Laurens Bierens, number four of Dope on the list of the U-council, sees the result as a victory despite of the loss of seats. "It was new for most parties to do everything online [because of corona, ed.] and still we have become the biggest again." Why the loss? "That is speculation, but there was less voting this year compared to last year [only at Fasos the turnout percentage (23.1) was higher than last year (20.5), ed.] and this time we have the missed physical contact at the faculties. That is always a valuable period.” In the coming year, Dope will, among other things, be committed to a UM app with, for example, notifications for study deadlines and an overview of events for all faculties.
Novum, the undisputed number for years, also lost seats. Thomas Vaessen, party leader for that party to the University Council, also thinks that the online campaign is the main reason. "People without Facebook, for example, cannot be reached." Nevertheless, he is somewhat positive. “We obtained a seat on all councils in which we participated. We also have a voice again at the Faculty of Law, in which we were not represented last year. The current position is a good starting point to start building again.”
The lost seats of Dope and Novum mainly go to the relative newcomers KAN (Climate Action Network) and USM (United Students Maastricht). The latter in particular performed well and rose from one seat to seven, one of which is in the University Council. This is striking, because they were the only party with a campaign budget of zero euros due to a registration problem, says chairman Moritz Takacs. According to him, their success is due to the international composition of the party and their experience with online campaigning. “Last year we also did everything online, so we could build on the experiences of that time.” Next year USM wants to join a European alliance of student representatives to create an even larger network. “And we are also going to organize events to maintain close contact with our supporters. We hope that the turnout will increase in this way."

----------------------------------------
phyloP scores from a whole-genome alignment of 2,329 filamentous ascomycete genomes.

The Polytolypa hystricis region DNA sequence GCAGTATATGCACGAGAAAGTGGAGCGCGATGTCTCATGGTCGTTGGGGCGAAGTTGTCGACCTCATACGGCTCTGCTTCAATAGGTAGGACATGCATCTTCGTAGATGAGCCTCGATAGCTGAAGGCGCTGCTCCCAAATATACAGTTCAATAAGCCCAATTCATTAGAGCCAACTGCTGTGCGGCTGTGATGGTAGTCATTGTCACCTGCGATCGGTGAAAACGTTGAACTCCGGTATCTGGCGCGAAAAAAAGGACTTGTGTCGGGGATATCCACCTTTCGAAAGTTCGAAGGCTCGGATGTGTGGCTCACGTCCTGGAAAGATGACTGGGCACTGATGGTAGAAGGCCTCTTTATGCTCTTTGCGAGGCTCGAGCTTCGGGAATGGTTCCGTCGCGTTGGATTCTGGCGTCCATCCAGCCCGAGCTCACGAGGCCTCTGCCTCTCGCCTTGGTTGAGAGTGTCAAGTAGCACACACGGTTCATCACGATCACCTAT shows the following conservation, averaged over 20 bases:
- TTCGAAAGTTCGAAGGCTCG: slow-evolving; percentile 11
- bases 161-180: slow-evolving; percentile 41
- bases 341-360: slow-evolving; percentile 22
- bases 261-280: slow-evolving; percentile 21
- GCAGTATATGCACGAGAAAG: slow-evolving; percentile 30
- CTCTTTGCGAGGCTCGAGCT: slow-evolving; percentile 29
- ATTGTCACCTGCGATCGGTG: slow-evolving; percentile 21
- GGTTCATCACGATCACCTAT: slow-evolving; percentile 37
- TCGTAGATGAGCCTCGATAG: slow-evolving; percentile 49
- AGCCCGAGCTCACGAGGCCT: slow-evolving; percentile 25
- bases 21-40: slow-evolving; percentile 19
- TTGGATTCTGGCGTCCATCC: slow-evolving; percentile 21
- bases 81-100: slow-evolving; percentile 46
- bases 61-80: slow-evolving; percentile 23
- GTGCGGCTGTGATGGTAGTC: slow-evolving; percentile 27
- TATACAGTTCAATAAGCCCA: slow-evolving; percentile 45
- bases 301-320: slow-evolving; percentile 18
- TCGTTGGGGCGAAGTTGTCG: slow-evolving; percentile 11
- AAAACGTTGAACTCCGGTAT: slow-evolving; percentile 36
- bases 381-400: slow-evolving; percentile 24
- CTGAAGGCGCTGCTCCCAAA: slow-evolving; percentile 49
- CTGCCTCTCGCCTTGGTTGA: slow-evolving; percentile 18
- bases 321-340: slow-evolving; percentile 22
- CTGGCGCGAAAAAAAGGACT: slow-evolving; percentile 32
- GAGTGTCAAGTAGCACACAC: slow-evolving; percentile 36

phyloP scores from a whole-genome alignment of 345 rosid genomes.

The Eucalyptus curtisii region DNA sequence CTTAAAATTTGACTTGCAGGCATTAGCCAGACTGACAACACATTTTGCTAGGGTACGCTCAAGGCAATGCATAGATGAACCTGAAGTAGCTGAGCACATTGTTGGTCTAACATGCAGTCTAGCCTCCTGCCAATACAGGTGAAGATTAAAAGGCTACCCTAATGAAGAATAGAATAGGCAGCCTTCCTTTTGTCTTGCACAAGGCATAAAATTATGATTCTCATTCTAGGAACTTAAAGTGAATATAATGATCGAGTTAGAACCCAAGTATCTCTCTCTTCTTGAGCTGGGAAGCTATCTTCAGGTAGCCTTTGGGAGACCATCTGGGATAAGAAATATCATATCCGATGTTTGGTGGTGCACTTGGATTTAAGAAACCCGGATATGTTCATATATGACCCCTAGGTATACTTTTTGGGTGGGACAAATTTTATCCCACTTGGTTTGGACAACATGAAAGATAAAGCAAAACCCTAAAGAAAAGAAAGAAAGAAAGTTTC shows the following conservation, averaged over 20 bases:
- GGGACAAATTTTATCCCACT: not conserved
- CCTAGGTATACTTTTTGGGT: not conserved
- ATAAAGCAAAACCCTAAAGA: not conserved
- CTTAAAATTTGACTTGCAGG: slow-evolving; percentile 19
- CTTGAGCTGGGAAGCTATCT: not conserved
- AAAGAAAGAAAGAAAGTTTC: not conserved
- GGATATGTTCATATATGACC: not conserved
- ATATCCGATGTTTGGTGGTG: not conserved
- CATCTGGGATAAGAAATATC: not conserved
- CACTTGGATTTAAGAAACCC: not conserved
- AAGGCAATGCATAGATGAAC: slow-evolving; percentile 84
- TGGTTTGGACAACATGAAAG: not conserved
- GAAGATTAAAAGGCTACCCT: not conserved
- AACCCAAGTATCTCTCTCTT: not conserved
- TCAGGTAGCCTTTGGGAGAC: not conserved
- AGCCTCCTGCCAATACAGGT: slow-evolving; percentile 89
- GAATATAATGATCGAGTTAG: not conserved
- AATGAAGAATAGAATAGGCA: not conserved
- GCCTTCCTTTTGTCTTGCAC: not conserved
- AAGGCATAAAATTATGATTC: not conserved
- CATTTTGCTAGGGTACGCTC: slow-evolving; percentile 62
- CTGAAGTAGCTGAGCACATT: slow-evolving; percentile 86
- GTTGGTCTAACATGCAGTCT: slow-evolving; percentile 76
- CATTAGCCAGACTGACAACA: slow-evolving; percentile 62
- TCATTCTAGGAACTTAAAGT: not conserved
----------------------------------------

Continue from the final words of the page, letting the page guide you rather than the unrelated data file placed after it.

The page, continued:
In the service councils, only two out of six had elections; the other four had fewer or as many candidates as seats. A seat remains free at the council of the university library. Remarkable, because that council already went from five to four seats last year; only three of them are now occupied. The turnout percentage among staff is many times higher than among students. At Facility Services, this was highest at 60.3 percent. ICTS was at 51.2 percent. Outliers among the students are FHML (31.4 percent) and FSE (32.1 percent). SBE voted the least with only 12.4 percent; last year it was 32.7 percent.